March 03, 2014

S251 Weblog 03 March 2014

Cole Trager, C Watch, Hamilton College

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Yesterday morning I went ashore with a number of my classmates to attend the Sunday morning catholic mass at the local church. I really had no idea what to expect and hadn’t quite decided the extent to which I was going to participate in the service. Although I spent a good portion of my Sundays at church back in the day, I’m not religious now and wasn’t interested in my own prayer so much as the cultural aspects of the mass that were unique to Mangareva.

March 02, 2014

S251 Weblog 02 March 2014

Rachael Ashdown, C Watch, Sweet Briar College

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It is always feels a bit strange to be on shore after a long period at sea. Not that a week is that long, but it certainly feels that way after our island-hopping in the Marquesas.  As it is Sunday, the morning started with a sizable number of students heading off to mass at the local Catholic church.  From what I heard, it was extremely crowded and had some great music.  I decided to forgo this particular activity in favor of something more adventurous.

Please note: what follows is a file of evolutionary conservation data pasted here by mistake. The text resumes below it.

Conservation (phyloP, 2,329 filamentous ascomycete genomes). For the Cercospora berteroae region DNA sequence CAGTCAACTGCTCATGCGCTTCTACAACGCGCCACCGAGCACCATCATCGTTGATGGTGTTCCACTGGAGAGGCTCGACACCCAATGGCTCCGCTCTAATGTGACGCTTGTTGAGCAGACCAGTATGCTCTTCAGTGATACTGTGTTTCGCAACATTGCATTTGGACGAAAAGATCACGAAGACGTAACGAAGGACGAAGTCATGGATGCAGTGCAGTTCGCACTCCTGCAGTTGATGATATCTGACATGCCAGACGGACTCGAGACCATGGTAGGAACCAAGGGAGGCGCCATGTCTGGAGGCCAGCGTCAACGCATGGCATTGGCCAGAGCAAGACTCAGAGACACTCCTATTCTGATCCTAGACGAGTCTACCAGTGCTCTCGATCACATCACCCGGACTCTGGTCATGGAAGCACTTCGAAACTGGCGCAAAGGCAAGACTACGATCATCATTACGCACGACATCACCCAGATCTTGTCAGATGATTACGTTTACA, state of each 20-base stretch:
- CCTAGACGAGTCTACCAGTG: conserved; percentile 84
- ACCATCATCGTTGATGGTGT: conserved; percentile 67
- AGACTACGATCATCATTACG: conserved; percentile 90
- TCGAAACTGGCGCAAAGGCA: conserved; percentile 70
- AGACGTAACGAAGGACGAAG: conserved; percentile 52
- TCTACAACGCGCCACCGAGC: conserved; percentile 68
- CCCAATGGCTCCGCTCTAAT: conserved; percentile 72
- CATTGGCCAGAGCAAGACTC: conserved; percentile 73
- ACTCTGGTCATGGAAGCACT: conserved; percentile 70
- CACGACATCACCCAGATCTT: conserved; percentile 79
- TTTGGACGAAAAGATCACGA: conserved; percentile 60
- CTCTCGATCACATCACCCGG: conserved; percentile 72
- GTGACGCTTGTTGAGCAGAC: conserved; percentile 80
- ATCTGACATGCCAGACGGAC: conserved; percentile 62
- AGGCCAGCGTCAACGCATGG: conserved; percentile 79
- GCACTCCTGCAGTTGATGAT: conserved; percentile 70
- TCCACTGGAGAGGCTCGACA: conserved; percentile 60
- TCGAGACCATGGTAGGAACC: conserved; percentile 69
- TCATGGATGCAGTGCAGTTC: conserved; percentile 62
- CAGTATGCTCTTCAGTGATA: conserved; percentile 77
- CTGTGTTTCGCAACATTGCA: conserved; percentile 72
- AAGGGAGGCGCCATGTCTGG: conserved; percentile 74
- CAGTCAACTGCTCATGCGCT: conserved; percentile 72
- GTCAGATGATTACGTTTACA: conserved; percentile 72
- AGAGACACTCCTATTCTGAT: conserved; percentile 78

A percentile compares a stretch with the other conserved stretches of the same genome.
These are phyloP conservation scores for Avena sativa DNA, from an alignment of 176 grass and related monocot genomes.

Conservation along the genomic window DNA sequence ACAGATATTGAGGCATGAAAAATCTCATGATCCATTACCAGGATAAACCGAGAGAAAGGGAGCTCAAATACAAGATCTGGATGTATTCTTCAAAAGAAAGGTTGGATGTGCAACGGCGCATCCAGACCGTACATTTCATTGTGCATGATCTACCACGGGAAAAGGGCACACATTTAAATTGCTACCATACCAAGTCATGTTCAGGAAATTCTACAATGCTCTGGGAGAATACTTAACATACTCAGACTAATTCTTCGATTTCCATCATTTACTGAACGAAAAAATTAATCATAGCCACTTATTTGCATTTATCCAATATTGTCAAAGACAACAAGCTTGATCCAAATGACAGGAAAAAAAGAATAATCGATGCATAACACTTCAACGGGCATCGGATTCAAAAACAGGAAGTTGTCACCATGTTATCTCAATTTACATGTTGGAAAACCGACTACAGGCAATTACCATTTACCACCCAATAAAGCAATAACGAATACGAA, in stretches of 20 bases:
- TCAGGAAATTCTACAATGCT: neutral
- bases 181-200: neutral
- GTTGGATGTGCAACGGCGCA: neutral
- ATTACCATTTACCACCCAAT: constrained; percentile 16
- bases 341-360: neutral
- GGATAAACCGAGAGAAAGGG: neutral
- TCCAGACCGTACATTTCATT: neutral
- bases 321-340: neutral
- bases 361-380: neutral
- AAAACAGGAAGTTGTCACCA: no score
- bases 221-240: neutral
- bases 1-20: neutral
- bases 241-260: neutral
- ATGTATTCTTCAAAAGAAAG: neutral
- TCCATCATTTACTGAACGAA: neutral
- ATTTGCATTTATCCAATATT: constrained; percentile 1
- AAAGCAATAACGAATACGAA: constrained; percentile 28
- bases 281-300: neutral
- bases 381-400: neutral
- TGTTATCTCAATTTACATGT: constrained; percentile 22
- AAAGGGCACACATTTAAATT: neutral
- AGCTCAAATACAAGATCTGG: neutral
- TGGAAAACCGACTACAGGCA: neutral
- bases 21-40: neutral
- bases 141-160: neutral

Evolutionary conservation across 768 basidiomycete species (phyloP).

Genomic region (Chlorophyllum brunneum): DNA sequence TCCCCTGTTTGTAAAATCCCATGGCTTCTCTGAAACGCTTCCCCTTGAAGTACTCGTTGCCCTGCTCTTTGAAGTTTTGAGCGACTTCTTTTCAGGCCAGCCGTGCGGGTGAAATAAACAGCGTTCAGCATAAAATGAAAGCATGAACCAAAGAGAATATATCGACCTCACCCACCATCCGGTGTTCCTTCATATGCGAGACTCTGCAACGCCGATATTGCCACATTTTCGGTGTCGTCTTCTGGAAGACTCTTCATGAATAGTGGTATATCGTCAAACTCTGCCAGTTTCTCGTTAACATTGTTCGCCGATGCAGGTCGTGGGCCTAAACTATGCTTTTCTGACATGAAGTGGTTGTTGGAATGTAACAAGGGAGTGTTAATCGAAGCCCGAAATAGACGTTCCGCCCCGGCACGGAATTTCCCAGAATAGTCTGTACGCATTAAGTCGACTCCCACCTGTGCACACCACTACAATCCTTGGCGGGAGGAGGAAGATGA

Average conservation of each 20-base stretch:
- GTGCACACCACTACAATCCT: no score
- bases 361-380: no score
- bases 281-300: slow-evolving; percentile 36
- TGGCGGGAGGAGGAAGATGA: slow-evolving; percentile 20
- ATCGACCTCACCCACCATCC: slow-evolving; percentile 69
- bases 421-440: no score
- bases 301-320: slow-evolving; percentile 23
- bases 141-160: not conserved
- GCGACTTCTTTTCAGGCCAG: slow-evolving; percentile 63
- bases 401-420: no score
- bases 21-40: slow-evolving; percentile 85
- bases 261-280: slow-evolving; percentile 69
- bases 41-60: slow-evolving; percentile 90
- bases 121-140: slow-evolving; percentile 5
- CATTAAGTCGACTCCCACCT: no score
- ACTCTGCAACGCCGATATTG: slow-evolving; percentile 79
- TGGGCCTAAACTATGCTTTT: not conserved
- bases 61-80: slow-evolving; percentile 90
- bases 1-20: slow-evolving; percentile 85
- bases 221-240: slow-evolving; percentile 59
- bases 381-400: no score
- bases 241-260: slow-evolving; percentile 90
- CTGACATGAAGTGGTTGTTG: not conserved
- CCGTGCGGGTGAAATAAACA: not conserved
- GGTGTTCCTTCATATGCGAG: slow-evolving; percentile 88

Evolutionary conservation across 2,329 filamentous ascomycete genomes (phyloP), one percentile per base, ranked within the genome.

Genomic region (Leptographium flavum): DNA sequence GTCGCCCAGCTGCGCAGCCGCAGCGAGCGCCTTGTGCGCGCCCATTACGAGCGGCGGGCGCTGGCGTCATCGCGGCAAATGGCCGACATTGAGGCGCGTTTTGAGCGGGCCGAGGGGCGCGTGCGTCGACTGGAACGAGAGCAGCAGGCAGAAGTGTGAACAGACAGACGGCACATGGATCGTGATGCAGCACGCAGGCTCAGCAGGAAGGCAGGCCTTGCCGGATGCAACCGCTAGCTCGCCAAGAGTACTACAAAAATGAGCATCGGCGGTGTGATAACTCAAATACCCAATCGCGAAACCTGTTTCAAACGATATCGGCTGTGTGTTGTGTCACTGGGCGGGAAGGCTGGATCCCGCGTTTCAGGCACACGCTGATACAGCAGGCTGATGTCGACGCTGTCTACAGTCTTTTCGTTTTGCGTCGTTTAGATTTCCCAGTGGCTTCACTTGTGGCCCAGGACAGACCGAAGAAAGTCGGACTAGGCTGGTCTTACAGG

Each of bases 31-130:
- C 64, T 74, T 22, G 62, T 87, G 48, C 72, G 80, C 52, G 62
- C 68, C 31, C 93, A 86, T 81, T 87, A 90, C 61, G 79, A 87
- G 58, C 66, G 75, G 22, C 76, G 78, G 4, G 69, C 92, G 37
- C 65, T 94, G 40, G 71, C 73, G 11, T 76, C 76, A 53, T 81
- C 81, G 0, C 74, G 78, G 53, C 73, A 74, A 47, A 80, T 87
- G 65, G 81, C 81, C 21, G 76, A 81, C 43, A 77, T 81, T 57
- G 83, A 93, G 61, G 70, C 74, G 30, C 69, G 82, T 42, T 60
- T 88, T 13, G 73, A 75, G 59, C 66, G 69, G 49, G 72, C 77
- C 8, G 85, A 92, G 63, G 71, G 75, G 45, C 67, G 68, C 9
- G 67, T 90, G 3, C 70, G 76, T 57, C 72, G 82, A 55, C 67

February 22, 2014

S251 Weblog 22 February 2014

Dominique Bodoh, C Watch, Beloit College

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There are no words in existence that are beautiful enough to describe today. After waking up to softly-spoken words from my shipmate Midori and an interesting Polynesian-styled breakfast we embarked on another adventure into Fatu Hiva.

Last night we were invited to dinner by a local family consisting of two grandparents and their nine and a half year old granddaughter whose name is Naheia, pronounced Na-hey-a. She is something special.

February 21, 2014

S251 Weblog 21 February 2014

Taylor Hogan, B watch, Northeastern University